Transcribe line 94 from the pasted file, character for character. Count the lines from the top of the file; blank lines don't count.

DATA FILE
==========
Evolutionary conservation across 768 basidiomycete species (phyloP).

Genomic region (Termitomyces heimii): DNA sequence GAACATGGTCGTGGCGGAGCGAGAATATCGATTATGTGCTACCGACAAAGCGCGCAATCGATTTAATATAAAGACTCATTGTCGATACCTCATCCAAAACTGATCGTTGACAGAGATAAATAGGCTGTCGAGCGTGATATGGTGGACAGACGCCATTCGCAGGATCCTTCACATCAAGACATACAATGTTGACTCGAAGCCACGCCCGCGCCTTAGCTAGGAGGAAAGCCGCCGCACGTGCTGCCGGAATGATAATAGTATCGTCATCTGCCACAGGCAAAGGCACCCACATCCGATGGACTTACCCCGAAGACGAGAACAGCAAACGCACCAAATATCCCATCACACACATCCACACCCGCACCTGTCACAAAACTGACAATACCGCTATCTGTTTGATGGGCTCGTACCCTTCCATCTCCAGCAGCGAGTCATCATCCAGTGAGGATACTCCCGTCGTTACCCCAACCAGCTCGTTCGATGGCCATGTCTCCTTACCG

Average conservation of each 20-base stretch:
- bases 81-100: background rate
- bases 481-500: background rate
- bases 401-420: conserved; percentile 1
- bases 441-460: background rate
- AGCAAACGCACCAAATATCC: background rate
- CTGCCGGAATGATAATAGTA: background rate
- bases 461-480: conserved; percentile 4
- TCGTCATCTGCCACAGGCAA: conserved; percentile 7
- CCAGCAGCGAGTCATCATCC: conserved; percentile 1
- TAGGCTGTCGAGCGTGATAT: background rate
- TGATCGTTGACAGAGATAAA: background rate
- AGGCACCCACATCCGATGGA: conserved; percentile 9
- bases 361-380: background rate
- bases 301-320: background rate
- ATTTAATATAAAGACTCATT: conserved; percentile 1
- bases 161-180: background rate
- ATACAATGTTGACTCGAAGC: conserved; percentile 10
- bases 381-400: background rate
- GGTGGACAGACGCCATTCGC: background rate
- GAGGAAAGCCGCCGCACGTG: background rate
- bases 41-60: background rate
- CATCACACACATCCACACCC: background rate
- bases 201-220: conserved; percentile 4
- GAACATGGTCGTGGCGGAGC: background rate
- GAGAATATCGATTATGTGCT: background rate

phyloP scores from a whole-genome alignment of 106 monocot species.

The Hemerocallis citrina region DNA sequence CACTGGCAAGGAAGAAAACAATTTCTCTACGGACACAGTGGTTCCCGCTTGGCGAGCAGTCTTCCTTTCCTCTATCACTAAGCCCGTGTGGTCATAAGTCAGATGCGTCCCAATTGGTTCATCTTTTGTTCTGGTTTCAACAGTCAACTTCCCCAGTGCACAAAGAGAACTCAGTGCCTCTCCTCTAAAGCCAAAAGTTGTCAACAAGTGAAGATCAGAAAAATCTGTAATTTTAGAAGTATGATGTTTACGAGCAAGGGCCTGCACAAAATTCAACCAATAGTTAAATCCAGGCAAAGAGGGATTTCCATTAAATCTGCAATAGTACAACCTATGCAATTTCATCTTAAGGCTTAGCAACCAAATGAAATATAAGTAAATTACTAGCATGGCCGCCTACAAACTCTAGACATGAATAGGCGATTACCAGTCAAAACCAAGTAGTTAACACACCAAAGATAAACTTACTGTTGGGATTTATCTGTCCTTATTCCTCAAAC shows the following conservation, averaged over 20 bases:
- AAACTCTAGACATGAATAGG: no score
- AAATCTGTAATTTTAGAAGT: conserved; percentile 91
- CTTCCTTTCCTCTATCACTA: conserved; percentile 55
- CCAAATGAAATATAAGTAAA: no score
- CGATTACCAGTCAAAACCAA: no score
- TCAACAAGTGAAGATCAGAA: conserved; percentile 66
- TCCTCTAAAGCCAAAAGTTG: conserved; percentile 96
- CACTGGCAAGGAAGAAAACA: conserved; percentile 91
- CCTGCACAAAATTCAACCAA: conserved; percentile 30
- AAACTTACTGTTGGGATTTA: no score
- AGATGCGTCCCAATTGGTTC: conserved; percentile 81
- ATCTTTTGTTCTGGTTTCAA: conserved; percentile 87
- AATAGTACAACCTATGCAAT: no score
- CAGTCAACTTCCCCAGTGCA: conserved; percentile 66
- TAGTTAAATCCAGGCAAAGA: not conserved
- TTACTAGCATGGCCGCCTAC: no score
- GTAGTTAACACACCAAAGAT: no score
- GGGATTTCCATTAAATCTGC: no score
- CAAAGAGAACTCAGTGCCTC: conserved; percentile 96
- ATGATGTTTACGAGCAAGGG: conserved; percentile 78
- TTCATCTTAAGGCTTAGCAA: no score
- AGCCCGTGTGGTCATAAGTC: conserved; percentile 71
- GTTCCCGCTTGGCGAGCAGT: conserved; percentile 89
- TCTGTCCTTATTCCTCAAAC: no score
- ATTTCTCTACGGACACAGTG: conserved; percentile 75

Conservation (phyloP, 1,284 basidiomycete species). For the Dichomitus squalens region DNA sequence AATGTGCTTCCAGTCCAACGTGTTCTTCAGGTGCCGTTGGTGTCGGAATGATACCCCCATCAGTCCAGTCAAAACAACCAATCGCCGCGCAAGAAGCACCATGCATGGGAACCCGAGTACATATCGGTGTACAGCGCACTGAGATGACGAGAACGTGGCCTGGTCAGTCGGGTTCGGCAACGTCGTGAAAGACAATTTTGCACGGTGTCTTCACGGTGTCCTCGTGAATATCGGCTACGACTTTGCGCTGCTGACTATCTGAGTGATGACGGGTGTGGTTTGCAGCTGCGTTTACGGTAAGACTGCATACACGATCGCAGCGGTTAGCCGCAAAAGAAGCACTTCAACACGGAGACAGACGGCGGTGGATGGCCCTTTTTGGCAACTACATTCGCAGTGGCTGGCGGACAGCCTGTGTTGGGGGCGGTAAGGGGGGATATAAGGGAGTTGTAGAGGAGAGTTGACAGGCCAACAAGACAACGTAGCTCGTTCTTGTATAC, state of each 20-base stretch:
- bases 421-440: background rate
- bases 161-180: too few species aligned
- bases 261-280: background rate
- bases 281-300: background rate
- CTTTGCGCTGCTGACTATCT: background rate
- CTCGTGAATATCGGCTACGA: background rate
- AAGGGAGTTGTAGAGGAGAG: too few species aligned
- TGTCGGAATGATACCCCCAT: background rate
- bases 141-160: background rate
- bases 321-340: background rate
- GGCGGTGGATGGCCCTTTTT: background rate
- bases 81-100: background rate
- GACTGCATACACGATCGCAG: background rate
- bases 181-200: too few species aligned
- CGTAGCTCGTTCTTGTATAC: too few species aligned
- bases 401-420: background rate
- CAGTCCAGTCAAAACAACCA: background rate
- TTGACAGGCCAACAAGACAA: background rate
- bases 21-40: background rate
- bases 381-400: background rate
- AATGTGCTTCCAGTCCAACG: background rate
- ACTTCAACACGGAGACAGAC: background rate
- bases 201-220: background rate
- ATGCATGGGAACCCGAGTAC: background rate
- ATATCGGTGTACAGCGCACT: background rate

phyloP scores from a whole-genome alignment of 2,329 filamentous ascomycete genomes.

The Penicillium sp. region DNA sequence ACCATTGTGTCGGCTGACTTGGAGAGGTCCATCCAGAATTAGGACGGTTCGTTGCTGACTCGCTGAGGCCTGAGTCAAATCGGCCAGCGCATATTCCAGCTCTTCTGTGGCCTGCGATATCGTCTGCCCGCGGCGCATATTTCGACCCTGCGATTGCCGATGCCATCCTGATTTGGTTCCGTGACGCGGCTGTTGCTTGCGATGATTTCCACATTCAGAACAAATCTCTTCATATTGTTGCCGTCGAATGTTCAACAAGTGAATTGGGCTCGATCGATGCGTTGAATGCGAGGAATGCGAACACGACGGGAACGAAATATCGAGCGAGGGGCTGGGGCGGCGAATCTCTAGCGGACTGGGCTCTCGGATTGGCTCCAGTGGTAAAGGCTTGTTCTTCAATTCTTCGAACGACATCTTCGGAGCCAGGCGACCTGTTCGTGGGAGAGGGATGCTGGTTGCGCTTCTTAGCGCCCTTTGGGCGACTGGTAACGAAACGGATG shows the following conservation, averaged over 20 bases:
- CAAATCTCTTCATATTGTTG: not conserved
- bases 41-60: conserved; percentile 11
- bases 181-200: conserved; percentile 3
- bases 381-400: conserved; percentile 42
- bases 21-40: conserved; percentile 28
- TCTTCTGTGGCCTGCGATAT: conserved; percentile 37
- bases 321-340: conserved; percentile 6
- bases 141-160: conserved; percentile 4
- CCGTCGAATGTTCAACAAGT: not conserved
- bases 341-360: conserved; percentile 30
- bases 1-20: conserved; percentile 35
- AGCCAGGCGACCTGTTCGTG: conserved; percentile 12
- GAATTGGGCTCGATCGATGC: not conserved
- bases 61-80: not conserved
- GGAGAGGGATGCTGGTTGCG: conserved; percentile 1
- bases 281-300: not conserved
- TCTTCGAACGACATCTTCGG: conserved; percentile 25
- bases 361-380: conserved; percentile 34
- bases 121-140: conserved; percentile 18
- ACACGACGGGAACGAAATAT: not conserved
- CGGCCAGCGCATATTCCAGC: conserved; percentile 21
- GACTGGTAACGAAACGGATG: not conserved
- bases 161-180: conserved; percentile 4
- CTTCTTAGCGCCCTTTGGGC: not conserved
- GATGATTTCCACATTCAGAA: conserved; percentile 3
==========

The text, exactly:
- bases 1-20: conserved; percentile 35